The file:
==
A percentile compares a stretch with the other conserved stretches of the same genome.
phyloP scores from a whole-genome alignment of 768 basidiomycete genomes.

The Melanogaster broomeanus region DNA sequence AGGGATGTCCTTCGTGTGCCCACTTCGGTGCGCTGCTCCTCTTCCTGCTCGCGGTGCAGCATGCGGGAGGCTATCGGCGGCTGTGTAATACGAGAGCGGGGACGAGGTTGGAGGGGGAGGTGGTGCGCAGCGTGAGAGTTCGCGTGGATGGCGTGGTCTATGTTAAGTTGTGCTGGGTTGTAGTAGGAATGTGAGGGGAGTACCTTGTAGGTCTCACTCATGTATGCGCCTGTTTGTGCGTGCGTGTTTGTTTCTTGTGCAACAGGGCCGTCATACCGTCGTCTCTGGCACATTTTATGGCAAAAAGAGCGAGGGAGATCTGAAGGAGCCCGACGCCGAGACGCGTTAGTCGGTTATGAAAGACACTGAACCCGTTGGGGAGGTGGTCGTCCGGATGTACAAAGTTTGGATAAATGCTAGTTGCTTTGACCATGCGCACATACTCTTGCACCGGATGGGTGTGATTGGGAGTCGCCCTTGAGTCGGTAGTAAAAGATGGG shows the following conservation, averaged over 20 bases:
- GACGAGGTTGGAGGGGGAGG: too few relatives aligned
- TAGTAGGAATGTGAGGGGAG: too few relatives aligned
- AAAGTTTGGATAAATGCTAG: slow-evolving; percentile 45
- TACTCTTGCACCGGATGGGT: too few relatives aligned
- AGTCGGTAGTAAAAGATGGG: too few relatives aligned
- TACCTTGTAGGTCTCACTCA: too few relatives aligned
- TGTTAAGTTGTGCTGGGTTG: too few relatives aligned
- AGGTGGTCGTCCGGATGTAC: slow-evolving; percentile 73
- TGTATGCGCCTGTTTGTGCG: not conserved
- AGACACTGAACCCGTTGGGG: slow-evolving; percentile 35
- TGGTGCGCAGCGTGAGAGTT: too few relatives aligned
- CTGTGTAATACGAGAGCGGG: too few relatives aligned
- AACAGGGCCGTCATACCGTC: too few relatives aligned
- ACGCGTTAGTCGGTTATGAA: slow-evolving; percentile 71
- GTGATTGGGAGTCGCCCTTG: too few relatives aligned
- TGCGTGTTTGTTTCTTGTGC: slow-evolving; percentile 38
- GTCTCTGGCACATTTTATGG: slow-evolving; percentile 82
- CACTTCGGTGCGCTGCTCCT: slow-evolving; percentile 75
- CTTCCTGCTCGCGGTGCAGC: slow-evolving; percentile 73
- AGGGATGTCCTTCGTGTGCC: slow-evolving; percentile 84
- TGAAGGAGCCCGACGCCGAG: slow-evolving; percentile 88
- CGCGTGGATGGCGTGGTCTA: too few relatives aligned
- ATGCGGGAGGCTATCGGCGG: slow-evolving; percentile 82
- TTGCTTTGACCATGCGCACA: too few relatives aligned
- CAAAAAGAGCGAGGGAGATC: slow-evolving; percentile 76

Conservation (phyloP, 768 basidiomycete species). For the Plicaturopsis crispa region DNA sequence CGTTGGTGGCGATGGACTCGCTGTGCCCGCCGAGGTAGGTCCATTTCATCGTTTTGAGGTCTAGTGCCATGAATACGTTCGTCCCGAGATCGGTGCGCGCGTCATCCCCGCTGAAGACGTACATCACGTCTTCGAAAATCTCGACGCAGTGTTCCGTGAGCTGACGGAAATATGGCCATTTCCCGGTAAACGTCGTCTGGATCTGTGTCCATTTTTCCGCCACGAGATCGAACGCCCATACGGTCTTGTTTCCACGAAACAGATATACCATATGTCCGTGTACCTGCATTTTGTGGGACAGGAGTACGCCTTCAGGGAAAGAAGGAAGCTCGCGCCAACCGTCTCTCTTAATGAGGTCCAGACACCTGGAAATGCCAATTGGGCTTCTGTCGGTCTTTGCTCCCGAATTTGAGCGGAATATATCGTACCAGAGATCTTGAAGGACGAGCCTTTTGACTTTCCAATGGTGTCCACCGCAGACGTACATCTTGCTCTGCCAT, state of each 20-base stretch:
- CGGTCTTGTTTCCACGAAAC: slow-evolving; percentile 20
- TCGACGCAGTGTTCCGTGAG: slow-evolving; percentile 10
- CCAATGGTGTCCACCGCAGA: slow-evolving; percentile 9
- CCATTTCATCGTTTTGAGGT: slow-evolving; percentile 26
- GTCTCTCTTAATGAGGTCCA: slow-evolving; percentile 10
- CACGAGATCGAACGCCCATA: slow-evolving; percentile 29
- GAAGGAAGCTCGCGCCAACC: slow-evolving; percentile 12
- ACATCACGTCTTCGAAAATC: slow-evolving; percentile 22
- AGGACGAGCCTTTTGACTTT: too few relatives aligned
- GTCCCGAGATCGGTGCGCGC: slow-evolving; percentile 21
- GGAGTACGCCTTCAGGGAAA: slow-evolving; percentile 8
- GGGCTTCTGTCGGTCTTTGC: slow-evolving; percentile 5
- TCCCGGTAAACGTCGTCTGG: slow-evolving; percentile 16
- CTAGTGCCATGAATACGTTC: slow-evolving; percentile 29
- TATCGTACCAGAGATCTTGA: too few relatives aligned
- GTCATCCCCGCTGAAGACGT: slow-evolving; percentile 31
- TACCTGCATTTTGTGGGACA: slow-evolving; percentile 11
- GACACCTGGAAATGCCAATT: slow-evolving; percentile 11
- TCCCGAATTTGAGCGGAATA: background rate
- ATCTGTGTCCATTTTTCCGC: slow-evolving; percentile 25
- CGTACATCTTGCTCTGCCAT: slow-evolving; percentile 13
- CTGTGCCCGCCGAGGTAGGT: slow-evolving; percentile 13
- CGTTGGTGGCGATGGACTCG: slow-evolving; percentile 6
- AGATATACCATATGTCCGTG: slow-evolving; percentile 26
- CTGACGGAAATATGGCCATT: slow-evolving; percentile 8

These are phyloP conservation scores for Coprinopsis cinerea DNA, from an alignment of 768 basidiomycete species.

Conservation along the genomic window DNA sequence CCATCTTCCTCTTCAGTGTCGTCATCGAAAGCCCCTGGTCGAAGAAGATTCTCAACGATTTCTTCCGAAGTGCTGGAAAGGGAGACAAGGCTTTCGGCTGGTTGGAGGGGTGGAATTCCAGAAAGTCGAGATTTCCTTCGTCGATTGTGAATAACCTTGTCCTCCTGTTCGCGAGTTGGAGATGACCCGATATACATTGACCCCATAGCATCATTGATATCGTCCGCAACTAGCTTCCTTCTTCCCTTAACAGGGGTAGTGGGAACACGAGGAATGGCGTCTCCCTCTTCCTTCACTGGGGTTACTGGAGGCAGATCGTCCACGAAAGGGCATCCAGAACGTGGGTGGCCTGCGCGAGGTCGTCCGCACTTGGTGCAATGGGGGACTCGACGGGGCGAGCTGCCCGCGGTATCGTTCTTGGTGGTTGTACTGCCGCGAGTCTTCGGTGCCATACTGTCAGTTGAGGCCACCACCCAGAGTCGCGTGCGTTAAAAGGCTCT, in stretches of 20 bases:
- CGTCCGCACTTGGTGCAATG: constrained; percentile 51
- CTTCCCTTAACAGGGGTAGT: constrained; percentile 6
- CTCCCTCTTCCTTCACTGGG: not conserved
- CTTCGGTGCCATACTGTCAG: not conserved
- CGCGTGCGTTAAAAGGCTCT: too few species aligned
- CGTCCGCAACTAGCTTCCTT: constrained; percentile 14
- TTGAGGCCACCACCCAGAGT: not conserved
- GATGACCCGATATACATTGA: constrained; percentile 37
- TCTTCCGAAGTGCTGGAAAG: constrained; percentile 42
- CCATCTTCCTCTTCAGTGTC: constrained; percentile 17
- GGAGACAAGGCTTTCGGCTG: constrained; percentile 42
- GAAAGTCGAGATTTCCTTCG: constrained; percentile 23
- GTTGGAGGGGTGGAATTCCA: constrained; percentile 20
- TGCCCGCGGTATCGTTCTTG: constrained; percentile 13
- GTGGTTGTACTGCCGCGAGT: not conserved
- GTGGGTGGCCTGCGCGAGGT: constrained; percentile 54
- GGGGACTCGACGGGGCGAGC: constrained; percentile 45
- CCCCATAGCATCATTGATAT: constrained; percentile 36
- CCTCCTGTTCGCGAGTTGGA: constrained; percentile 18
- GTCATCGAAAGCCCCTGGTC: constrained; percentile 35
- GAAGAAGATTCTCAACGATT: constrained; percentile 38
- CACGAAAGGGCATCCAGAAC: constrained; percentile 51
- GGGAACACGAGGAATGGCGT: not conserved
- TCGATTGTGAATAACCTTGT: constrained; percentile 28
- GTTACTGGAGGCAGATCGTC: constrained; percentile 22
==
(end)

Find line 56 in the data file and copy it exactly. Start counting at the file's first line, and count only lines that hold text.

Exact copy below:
Conservation along the genomic window DNA sequence CCATCTTCCTCTTCAGTGTCGTCATCGAAAGCCCCTGGTCGAAGAAGATTCTCAACGATTTCTTCCGAAGTGCTGGAAAGGGAGACAAGGCTTTCGGCTGGTTGGAGGGGTGGAATTCCAGAAAGTCGAGATTTCCTTCGTCGATTGTGAATAACCTTGTCCTCCTGTTCGCGAGTTGGAGATGACCCGATATACATTGACCCCATAGCATCATTGATATCGTCCGCAACTAGCTTCCTTCTTCCCTTAACAGGGGTAGTGGGAACACGAGGAATGGCGTCTCCCTCTTCCTTCACTGGGGTTACTGGAGGCAGATCGTCCACGAAAGGGCATCCAGAACGTGGGTGGCCTGCGCGAGGTCGTCCGCACTTGGTGCAATGGGGGACTCGACGGGGCGAGCTGCCCGCGGTATCGTTCTTGGTGGTTGTACTGCCGCGAGTCTTCGGTGCCATACTGTCAGTTGAGGCCACCACCCAGAGTCGCGTGCGTTAAAAGGCTCT, in stretches of 20 bases: